Has the movement died because of its success? Massive demonstrations and social forums may have lost their purpose as some core alter-globalization arguments have become widespread. However, while the alter-globalization movement has contributed to blocking the trade liberalization process, concrete alternative outcomes remain limited and the new economic world order remains to be built. We are reminded daily of the importance of global regulations and global challenge that require international cooperation (Held 2007). The food crisis and the consequences of the economic crisis have underlined that poverty and economic inequalities are major issues. Hence, after being successful in the struggle against neoliberal ideas, alter-globalization activists believe that time has come to focus on implementation of concrete alternatives to neoliberal policies. However, while social forums’ massive demonstrations and clear opposition to the Washington Consensus provided both media coverage and a united image of the movement, alter-globalisation activists are far more divergent when it comes to the implementation of alternative policies. The movement is now fragmented around three distinct trends.
1. A Focus on the Local Level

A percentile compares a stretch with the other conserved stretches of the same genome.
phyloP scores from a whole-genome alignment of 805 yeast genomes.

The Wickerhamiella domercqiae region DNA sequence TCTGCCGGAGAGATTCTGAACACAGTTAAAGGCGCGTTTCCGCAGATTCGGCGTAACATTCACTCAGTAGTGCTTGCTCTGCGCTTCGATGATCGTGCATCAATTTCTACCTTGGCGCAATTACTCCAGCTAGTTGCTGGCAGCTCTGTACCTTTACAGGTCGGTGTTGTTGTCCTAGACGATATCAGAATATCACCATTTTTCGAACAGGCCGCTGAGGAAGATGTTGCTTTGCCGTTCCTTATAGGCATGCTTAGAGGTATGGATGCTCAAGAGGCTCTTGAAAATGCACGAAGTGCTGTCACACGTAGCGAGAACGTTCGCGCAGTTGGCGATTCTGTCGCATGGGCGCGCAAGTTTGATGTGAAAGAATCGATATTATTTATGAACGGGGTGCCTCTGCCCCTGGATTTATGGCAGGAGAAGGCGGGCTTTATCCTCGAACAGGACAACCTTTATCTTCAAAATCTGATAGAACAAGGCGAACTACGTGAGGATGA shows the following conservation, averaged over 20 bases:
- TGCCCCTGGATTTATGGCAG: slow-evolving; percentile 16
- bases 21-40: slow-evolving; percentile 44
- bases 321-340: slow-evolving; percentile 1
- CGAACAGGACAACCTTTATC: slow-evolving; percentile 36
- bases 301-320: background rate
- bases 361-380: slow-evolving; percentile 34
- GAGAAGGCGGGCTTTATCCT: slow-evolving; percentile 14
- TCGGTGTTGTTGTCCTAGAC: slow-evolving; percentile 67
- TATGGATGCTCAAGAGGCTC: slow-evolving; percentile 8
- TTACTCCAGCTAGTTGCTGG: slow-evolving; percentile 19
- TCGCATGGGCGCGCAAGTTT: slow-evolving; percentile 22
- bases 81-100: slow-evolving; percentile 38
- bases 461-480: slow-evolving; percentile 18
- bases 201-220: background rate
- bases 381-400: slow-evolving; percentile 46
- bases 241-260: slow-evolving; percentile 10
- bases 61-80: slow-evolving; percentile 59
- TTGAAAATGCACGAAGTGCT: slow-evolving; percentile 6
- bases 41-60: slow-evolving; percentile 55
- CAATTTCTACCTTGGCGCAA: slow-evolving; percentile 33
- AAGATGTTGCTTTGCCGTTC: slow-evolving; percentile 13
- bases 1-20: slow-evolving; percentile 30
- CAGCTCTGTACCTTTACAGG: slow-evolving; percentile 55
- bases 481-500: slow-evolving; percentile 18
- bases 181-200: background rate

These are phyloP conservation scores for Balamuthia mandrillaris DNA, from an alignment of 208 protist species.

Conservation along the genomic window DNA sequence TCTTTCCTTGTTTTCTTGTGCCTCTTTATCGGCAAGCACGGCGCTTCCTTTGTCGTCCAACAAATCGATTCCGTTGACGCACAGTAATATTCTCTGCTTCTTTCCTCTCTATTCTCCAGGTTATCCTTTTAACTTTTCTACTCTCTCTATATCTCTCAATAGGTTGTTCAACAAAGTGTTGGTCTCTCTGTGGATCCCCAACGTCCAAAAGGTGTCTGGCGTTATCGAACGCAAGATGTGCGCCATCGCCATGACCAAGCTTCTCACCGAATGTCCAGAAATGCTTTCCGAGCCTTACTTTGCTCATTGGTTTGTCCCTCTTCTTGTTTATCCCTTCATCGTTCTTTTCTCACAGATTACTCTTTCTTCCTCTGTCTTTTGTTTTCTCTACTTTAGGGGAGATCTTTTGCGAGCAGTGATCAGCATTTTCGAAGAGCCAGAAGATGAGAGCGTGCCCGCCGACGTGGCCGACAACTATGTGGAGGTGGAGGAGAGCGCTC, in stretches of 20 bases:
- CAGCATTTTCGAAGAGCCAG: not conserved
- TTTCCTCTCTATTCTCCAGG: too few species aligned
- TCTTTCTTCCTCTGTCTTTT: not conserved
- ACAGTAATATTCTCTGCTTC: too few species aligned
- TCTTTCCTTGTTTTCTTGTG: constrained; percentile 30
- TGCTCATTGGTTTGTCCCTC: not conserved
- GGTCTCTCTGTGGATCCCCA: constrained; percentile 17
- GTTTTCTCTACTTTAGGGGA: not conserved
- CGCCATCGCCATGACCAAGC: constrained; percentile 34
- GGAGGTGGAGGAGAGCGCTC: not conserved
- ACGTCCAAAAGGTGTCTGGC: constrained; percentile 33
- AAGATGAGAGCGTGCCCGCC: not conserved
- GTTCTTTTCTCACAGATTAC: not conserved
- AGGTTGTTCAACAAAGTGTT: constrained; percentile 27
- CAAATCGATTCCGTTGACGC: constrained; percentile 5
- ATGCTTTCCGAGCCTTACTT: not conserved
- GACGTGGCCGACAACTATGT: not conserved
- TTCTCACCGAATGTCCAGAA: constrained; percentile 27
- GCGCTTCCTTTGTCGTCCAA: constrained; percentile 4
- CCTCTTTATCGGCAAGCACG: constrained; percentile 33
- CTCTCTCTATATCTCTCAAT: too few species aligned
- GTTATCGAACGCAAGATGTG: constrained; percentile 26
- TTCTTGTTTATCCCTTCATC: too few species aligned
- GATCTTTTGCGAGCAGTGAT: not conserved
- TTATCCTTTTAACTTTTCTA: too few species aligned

Rather then getting involved in a global movement and international forums, a wide “cultural trend” of the alter-globalization movement considers that social change may only occur by implementing horizontal, participatory, convivial and sustainable values in daily practices, personal life and local spaces. The Zapatistas and other Latin American indigenous movements now focus on developing communities’ local autonomy by implementing participatory self-government, alternative education systems and improving the quality of life (Ornelas, 2007). Many urban activists appreciate also the convivial aspect of local initiatives and the fact that it allows the implementation of small but concrete alternatives to corporate globalization and mass consumption. In many Italian social centres, critical consumption and local movements have often taken the space previously occupied by the alter-globalization movement (Rebughini and Famiglietti 2008). Local “collective purchase groups” have grown and multiplied in Western Europe and North America. Most of them gather a dozen activists who organize collective purchases from local and often organic food producers. Their goal is to make quality food affordable, to bring an alternative to the “anonymous supermarket” and to promote local social relations. The movement for a “convivial degrowth” belongs to a similar tendency and aims to implement a lifestyle that is less of a strain on natural resources and reduces waste. Other “convivial urban movements” include critical masses to promote the use of bicycles or local initiatives to promote strengthened social relations in neighbourhoods.